Newton City Commissioners will be considering up to a 5 mill tax increase when they vote to adopt a budget for 2014 on Aug. 13.

At their meeting Tuesday, commissioners approved the 2014 budget for publication and set the date for a formal public hearing — Aug. 13. Commissioners can still adopt a budget that is lower than the proposed budget, but they cannot vote to spend more. A five mill increase would cost about $60 a year for those owning a $100,000 home.

Commissioners were not unanimous in their passage of the budget for publication. Jim Nickel, Racquel Thiesen and Leroy Koehn voted in favor, and Glen Davis and Bob Smyth voted against.

Commissioners seemed to be divided on the issue of a mill increase.

"I don't like raising taxes anymore than anyone else in this room," Thiesen said, before making a motion to pass the budget for publication. "It's taken a lot of courage to make a motion."

"All of us are trying to do what we think is best in the community,” Nickel added.

Davis countered that he would rather see budget cuts than higher taxes.

"I'm not voting for a mill increase," he said.

Smyth also encouraged commissioners to keep the budget flat, and earlier in the meeting he made a motion to cap the budget at 2012 levels. The motion was defeated.

Commissioners heard a variety of viewpoints from the public during the meeting.

Newton resident and school board member Carol Sue Stayrook Hobbs urged city commissioners to keep Newton's future in mind as they made decisions about the budget. She said it was important to have a community that supported people of all income levels and to maintain services for those who are homeless, developmentally disabled, mentally ill or who struggle to pay for health care.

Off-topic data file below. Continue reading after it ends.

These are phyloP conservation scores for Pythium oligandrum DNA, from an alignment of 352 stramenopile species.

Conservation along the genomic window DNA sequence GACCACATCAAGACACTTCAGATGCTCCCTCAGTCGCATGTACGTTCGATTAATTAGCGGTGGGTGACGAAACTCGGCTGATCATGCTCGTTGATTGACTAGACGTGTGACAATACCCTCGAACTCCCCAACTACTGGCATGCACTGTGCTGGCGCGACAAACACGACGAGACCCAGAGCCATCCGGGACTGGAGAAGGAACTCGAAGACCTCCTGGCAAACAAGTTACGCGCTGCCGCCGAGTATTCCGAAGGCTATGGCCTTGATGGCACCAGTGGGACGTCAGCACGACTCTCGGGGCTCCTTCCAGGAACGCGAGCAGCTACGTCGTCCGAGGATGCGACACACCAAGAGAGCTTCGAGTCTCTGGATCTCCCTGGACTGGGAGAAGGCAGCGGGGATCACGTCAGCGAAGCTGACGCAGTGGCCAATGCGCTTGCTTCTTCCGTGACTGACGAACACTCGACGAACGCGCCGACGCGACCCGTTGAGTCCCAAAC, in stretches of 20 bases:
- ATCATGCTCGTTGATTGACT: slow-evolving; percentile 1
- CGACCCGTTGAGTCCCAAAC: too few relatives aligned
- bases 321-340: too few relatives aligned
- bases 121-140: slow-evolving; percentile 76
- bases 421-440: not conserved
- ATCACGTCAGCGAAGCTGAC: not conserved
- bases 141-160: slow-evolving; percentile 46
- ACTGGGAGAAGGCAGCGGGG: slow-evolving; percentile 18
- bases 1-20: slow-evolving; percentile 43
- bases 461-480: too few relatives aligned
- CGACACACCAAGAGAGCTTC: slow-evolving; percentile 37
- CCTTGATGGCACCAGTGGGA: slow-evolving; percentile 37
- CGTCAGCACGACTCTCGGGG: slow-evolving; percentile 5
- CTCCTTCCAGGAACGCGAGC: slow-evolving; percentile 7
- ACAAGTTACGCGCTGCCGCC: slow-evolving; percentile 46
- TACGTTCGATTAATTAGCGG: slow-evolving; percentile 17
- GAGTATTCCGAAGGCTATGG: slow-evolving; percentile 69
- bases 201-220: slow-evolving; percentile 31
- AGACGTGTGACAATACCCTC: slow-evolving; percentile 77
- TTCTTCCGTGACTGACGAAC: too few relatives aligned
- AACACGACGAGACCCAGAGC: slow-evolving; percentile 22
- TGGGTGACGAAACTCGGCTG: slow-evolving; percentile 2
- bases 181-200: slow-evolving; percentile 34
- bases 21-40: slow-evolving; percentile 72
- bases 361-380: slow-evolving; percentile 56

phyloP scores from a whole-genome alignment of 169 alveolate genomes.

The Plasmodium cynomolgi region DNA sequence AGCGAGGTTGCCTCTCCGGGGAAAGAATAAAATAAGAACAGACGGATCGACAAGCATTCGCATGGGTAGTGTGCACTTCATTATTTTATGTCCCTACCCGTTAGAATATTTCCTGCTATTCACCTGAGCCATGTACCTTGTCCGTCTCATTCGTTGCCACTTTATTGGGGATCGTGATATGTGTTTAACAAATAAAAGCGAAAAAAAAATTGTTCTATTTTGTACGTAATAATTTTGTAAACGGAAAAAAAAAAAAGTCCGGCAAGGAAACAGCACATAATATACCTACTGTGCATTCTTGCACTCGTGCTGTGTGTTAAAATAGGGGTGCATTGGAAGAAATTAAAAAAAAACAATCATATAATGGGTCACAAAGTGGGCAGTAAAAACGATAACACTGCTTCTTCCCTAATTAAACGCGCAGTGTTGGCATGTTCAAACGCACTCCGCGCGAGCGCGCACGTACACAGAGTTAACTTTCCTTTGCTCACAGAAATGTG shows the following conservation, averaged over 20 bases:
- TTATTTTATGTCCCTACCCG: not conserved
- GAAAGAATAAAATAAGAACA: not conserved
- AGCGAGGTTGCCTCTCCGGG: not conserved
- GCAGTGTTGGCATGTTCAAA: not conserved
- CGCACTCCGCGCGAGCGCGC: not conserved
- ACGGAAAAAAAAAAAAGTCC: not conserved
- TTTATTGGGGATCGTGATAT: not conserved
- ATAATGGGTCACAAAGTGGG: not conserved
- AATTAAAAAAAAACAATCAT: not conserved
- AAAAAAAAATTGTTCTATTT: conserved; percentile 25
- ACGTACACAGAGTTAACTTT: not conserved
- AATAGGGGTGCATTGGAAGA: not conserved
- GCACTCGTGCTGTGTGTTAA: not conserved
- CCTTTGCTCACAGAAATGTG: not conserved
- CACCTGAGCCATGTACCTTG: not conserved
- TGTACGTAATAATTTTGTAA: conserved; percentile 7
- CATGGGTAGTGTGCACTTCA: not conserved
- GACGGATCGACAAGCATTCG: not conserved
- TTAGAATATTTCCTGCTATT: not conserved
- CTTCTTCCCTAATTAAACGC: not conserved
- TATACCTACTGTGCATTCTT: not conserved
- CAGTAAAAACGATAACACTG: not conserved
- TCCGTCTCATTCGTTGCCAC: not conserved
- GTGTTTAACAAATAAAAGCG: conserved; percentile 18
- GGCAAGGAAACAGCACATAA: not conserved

She also spoke in support of strong economic development, local businesses, the downtown area and the Chamber. She was concerned without adequate levels of police and fire/EMS protection and road maintenance, quality of life could decrease and insurance rates could increase.

“I want us to continue to look forward and look for vision," she said. "I’m going to struggle to pay my taxes. But I’m choosing to invest, and choosing to live in this community that has lower cost of living rates than other surrounding communities. ... I’m an average citizen of this community. I can’t leave this part of the country. I’m passionate about Newton. I’m passionate about the values in this community.”

Former Newton City Commission candidate Wayne Valentine presented a counter viewpoint. He said he did not want to see Newton become too much like "big cities" in the region and lose its "small town" feeling.

"Don't be so quick to say, 'If we just become like Wichita, Manhattan or Lawrence, we'll be better off," he said.

He said it was time for the commission to take a hard look at making cuts in all areas.

"There are no sacred cows anywhere," he said. "Everything is on the chopping block. We're going to do the best we can for the majority of people in Newton."

Newton Chamber board of directors President-Elect Shana Smith asked commissioners not to cut Chamber funding from the budget in 2014 — a possible cut presented during budget discussions.

She felt a cut to Chamber funding would not only hurt the downtown area, it also could hurt local banks, gas stations and other businesses that serve people who may travel to Newton for Chamber events.

“That loss of funding to the Chamber has a huge effect across the board,” she said.

Davis said he was not aware of any commissioners who had committed to making that cut, and he said he would support taking money out of the economic development fund and giving it to the Chamber.

“We know how important that $20,000 is to the downtown and how much it brings in sales tax revenue,” he said.

Koehn thanked everyone who came to speak at the meeting.

"That shows you very much care for this community," Koehn told the members of the public attending the meeting. "You're invested in it. I respect each and every one of you."

The public will have another opportunity to address commissioners about the budget at a public hearing Aug. 13. Due to anticipation of a large crowd, the event will be held at the Meridian Center, if the center has not already been booked for another event.